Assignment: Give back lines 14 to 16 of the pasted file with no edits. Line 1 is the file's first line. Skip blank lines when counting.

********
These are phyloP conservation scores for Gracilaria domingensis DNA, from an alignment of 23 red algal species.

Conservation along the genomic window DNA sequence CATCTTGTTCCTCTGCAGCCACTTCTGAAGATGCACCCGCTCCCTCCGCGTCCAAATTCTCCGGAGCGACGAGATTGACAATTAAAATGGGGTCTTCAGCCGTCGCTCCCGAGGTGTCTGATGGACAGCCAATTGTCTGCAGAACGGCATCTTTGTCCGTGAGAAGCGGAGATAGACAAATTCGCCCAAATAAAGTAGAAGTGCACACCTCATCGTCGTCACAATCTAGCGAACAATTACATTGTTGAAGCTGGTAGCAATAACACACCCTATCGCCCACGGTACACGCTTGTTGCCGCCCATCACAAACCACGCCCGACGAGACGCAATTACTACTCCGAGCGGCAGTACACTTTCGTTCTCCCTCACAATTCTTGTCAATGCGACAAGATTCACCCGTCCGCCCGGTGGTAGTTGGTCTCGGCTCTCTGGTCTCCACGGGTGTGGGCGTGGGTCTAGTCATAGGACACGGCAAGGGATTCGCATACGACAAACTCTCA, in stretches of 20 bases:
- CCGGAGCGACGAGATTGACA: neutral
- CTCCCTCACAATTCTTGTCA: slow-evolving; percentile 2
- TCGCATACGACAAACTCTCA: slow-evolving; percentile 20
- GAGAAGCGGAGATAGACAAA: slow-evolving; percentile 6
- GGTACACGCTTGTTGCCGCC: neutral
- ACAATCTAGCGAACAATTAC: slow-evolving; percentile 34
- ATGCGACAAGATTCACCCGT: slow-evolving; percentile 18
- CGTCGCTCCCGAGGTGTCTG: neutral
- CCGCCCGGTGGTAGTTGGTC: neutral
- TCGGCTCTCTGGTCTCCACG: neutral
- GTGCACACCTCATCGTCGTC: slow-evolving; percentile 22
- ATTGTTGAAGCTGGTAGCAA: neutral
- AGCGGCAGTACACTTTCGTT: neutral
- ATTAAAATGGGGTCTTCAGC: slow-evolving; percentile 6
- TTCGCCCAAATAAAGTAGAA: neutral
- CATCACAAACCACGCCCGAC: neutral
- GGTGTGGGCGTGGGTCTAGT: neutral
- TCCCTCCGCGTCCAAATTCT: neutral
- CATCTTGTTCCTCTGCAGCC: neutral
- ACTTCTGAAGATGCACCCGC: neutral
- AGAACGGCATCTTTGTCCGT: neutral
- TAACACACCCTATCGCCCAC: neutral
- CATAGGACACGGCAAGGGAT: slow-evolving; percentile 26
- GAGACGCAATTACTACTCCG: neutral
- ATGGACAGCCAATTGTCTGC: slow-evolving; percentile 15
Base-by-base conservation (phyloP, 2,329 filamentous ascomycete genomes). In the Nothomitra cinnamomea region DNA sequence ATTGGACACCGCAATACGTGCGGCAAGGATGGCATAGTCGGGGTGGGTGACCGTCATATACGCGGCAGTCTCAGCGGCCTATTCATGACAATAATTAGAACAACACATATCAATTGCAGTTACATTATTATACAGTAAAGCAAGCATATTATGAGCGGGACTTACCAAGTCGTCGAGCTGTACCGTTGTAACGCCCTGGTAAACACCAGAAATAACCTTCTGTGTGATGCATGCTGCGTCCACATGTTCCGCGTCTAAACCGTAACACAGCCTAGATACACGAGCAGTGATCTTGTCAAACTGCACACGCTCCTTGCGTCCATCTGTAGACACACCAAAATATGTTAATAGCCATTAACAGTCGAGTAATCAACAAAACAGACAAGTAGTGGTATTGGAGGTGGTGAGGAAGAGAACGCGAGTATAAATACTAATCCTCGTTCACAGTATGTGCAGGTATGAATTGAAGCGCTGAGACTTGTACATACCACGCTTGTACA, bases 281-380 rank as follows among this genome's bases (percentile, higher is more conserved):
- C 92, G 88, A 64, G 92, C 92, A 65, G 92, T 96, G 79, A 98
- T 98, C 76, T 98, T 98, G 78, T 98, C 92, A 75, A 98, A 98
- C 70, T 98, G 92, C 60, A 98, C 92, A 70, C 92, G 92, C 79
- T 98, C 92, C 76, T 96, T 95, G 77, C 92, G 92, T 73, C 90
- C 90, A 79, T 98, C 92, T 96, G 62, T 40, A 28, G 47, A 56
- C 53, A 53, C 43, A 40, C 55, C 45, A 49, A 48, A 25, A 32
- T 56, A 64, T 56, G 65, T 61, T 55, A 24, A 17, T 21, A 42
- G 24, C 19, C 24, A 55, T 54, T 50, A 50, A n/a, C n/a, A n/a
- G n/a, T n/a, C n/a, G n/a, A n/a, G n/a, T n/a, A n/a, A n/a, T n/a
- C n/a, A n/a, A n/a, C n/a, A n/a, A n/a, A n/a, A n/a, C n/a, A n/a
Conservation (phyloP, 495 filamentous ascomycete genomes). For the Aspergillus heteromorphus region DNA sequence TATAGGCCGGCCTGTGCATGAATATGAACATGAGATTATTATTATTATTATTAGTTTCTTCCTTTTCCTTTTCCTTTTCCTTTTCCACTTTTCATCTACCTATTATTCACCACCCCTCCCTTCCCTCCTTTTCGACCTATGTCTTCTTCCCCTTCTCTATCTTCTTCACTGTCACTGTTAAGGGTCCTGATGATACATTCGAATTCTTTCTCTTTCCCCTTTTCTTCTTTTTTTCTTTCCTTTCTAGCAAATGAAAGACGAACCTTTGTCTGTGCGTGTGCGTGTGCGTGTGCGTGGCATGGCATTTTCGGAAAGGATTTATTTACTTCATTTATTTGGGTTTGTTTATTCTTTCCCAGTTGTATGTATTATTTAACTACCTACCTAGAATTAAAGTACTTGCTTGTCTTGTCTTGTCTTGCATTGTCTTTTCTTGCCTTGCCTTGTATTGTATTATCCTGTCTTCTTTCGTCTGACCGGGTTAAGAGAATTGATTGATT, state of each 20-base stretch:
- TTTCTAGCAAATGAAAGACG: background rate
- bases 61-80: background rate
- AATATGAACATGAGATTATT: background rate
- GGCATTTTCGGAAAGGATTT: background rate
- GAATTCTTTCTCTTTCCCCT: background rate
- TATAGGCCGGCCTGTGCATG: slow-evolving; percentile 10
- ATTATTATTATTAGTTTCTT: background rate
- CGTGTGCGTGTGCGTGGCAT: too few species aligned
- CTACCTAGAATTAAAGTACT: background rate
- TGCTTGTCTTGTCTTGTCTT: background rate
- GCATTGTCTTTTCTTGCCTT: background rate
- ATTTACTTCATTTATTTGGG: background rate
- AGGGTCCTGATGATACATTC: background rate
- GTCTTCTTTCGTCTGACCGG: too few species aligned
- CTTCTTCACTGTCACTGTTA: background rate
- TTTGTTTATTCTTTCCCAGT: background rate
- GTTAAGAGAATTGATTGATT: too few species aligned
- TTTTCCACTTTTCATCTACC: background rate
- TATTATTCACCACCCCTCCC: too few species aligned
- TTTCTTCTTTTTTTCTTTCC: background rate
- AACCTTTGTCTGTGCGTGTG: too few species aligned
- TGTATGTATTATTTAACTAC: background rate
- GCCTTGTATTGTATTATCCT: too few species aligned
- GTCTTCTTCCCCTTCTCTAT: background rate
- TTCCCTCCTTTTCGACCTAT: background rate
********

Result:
- ATTGTTGAAGCTGGTAGCAA: neutral
- AGCGGCAGTACACTTTCGTT: neutral
- ATTAAAATGGGGTCTTCAGC: slow-evolving; percentile 6